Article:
45. Distal Biceps Rupture—Acute

Case 45

History and Physical Examination

A left-hand dominant, 55-year-old man presents 2 days after an acute, painful pop in his anterior, distal arm following an attempt to pick up a heavy chair. He denies any previous history of elbow pain or arm deformity. Also, he denies any numbness or weakness in his hands.

Active range of motion of the elbow demonstrates a 25-degree extension lag and flexion of 115 degrees. Passive range of motion demonstrates full flexion and an extension lag of 10 degrees. He has moderate swelling about the distal arm anteriorly. Also, there is obvious asymmetry of his biceps muscle, with relative proximal migration of the muscle belly. There is no palpable distal biceps tendon. Stability of the elbow is normal.

Differential Diagnosis

1. Distal humerus fracture

2. Distal biceps tendon rupture

3. Partial distal biceps tendon rupture

Radiologic Findings

Routine anteroposterior (AP) and lateral radiographs failed to demonstrate any obvious abnormalities.


Complete Distal Biceps Tendon Rupture. The obvious asymmetry of the biceps muscle, along with the history of an acute, painful pop in the anterior elbow, points toward a distal biceps tendon rupture. Distal biceps tendon rupture from the radial tuberosity is the most common tendinous injury in the region of the elbow. Even so, rupture of the distal biceps tendon is infrequent. However, the correct diagnosis and appropriate treatment are essential to avoid significant disability.

The typical features of distal biceps tendon rupture have allowed it to be well characterized. In almost every reported case, a single traumatic event has been implicated as the cause of the rupture. Preexisting degenerative changes in the substance of the tendon near the radial tuberosity are presumed to be an underlying predisposing factor. Acute pain and distal arm biceps tendon asymmetry are noted immediately following the injury. Also, as in this patient, a palpable or even an audible pop is heard at the time of rupture. On examination, flexion weakness is almost always present. Some active supination strength is generally present, although this is more variable in the authors’ experience.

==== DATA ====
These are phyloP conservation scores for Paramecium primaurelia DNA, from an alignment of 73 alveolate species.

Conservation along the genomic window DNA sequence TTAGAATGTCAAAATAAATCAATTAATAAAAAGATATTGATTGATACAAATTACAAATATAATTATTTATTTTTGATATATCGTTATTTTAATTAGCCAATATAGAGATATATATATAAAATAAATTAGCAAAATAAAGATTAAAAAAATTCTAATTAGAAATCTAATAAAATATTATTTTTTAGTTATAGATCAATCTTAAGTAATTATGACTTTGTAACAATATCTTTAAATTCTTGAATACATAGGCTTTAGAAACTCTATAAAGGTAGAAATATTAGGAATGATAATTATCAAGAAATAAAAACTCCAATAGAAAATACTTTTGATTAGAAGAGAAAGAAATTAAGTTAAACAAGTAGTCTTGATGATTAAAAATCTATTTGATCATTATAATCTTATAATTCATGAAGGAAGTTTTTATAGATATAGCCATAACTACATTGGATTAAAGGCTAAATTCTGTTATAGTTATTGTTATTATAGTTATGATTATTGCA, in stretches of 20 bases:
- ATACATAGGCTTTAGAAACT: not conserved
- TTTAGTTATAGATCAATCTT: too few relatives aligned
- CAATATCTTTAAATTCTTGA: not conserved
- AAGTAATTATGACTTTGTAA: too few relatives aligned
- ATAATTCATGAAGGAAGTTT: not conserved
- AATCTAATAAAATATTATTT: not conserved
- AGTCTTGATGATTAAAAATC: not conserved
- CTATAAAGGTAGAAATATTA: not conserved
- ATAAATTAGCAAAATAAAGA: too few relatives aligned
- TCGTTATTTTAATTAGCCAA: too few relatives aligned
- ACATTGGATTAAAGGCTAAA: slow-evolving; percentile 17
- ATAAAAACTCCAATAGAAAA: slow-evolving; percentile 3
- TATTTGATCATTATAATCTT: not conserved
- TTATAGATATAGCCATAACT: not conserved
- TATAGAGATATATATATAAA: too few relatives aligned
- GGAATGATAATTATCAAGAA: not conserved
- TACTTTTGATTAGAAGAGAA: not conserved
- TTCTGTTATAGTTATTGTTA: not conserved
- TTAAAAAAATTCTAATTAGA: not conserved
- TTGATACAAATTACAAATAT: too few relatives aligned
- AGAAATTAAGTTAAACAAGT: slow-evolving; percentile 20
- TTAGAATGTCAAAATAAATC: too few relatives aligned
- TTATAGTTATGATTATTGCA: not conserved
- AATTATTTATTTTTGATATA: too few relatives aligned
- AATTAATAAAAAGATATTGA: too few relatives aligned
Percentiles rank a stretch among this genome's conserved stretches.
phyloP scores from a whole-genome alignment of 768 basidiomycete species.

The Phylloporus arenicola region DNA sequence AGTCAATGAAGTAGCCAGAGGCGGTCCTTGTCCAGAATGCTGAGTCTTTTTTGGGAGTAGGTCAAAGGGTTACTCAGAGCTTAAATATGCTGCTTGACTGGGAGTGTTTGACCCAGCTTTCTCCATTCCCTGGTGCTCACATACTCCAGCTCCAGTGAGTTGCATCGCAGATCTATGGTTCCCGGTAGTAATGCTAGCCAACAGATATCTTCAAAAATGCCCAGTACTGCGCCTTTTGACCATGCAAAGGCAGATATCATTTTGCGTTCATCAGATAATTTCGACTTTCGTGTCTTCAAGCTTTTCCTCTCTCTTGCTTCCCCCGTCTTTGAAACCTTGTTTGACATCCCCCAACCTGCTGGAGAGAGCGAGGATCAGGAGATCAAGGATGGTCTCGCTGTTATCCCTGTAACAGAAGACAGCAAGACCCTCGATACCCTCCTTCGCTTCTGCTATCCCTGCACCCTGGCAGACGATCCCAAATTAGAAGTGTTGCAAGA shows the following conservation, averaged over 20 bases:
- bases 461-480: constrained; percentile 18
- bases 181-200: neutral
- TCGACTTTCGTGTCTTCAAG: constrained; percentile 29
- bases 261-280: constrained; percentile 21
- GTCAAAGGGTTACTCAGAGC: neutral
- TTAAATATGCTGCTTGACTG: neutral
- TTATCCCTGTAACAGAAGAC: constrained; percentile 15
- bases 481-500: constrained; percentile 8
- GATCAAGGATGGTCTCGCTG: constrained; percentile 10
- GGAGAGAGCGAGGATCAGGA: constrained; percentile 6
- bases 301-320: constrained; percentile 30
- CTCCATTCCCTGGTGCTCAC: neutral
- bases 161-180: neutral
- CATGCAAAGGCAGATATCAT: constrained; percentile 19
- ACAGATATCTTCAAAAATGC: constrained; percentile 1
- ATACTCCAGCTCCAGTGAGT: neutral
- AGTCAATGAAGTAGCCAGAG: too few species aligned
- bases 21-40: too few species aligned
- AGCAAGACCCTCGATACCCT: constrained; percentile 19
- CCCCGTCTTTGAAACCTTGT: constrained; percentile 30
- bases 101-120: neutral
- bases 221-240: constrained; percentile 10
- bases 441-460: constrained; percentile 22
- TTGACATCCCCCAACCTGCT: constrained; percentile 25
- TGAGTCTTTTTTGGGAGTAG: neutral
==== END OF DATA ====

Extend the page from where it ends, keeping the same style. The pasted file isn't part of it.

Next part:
Active elbow flexion causes the muscle to contract proximally. A visible defect in the distal biceps muscle is obvious. Palpation in the area of the distal biceps tendon demonstrates an absence of tendinous tissue. If a distinct distal biceps tendon is palpable, then a partial rupture of the tendon has occurred.

Surgical Management

With the patient in a supine position, a transverse antecubital incision is made (Fig. 45–1). Following dissection of the subcutaneous tissues, digital palpation is used to identify and expose the distal biceps tendon. A traction suture is placed and the distal end of the tendon is debrided of frayed or fibrotic tissue and clot. While holding the forearm in full supination, right angle retractors are then used to expose the radial tuberosity. The radial tuberosity is easily palpable and its margins are well defined. If some residual tendinous tissue is retained on the radial tubersity, it is debrided. A very light abrasion using a high-speed burr is carried out on the radial tuberosity surface. However, care is taken not to penetrate the subchondral bone, as this will reduce the holding power of the subsequently placed suture anchors. Following debridement and light abrasion, two suture anchors are placed into the radial tuberosity under direct visualization. These suture anchors, loaded with no. 2 nonabsorbable suture, are then used to reapproximate the distal biceps tendon. The free ends of each suture are passed through the leading edge of the distal biceps tendon in a horizontal mattress fashion and tied down independently. Tying of the sutures is carried out while an assistant maintains the forearm in supination and approximately 80 degrees of elbow flexion. The sutures are not cut at this time, but are used to supplement the distal biceps tendon reapproximation by passing them in a Bunnell-type fashion. The sutures are then tied again after the Bunnell suture has been passed. Range of motion is assessed and stability of the repair confirmed. A tourniquet is not routinely used, as it tends to limit access to the distal arm and can sometimes act to limit distal migration of the biceps muscle during the repair. No suction drainage is generally used, and routine skin closure is carried out. A posterior elbow splint with the elbow at 90 degrees of flexion and slight supination is applied at the end of the case. These procedures are routinely performed on an outpatient basis.


Figure 45–1. Technique for repair of distal biceps tendon. (A) A transverse incision is made in the antecubital flexion crease. (B) The acutely disrupted distal biceps tendon is palpated and pulled into the incision by use of a traction suture. (C) The radial tuberosity is then exposed and two suture anchors placed. (D) Sutures are then used to reapproximate the tendon.

Jan 28, 2017 | Posted by in ORTHOPEDIC | Comments Off on 45. Distal Biceps Rupture—Acute
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